Join me on my delicious journey revisiting American home cooking in the era before convenience foods became popular (1919 to 1955), as I bake and cook from old cookbooks and recipe cards of home cooks purchased at estate sales in Akron, Ohio, and other exotic locations.
Top 100 Cake Blog
Saturday, December 15, 2012
Graham Cracker Cookies
Some people might consider a graham cracker a cookie. After all, it's quite sweet all by itself. But if you want to transform these old-fashioned crackers into an addicting confection, then by all means follow this vintage recipe by Dot, found on a recipe card in Olive Facey's vast collection.
I brought these graham cracker cookies to a breakfast meeting with my agent. Yes, I have a book agent, a lovely, encouraging and exceedingly patient one. No, I have not yet written one word of the proposal because each time I begin, I suddenly am overtaken with the urge to bake and abandon the computer for the oven. Luckily he has many other clients who actually write proposals that he can sell. (Zach -- I will write it, promise!)
These graham cracker cookies are a variation of another recipe in Olive's collection called chocolate bark, in which a caramel mixture is poured over soda crackers (and then topped with chocolate). The famous matzoh butter crunch recipe is a derivative of that, as I suspect are these graham cracker cookies, leading one to ask, Is there nothing new under the sun?
But whatever the genesis, these are delicious and very easy to make. First line a pan (I used a 9 x 12, but next time I'd do a 9 x 9) with aluminum foil. Place the graham crackers on top.
Place the butter (even though the recipe calls for Oleo, use butter) and brown sugar in a saucepan and heat (while ignoring the dirty stove top).
Pour the hot liquid mixture over the crackers and top with finely chopped nuts. I forgot to photograph this step, but you can see from the photo below (taken after baking), there wasn't quite enough topping to cover the crackers. No matter, just use the "good" parts and you can still eat the naked grahams.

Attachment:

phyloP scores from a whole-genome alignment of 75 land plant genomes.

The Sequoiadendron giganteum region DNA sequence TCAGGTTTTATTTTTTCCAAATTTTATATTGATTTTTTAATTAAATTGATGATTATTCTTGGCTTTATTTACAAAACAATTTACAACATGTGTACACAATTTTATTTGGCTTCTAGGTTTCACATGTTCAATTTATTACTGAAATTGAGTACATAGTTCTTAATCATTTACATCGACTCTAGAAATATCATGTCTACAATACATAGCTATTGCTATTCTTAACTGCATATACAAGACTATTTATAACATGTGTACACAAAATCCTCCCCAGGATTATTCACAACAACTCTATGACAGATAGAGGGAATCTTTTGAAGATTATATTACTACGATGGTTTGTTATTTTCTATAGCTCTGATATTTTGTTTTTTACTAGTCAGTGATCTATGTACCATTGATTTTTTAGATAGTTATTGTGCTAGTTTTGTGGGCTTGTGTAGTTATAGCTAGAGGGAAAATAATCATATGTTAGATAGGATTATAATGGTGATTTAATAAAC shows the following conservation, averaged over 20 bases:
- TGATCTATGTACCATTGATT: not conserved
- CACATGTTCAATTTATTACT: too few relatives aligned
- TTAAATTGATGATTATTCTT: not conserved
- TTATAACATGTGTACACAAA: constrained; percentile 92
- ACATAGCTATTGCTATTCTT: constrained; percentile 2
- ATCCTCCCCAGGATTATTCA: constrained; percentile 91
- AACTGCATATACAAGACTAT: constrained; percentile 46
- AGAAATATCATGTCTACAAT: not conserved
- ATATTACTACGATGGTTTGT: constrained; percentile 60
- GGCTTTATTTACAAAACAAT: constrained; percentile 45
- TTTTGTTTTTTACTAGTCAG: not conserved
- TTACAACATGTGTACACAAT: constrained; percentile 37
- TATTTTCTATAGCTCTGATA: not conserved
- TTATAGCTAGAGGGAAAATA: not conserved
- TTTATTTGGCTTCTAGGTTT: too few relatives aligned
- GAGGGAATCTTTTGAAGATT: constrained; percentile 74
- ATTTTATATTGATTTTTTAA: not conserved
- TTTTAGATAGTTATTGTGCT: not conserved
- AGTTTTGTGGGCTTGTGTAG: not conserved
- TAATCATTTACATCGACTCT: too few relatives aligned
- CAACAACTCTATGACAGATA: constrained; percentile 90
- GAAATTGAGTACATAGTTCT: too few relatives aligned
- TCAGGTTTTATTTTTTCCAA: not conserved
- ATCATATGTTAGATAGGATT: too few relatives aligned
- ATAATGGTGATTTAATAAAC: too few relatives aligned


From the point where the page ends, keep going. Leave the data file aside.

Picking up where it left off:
After removing the pan from the oven, let the cookies cool for a while in the pan until they stiffen up a bit.
Cut into serving pieces and enjoy.
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My aunt used to make these and called them praline cookies. They were always my favorite!ReplyDelete
That's a much more appealing name, Jennie. And wish you were close by to try some. Thanks for writing.Delete
I'm so glad I have everything I need to make these right now. I can't wait!ReplyDelete
Part of the beauty of these, and so many old recipes, is they can be made with ingredients found in most pantries. Thanks for writing, Dawn.Delete
I just get the biggest kick out of your site. I love how the women's names are used in referring to their recipes. I mean it is as it should be but also knowing that we do not know these women. And yet we are peeking into their kitchens by way of your hand and so we do get to meet them. Nice to meet you Dot! :)ReplyDelete
Thanks so much, Penny. I do think that back in the day, a treasured recipe was a point of pride -- and always signed the way an artist would sign a painting.Delete
ive made these and drizzled chocolate on also.love your cooking concept.i wish i had a lot of recipes written down with correct measurements from relatives.in my family and my husbands no one wrote anything down lol.:)ReplyDelete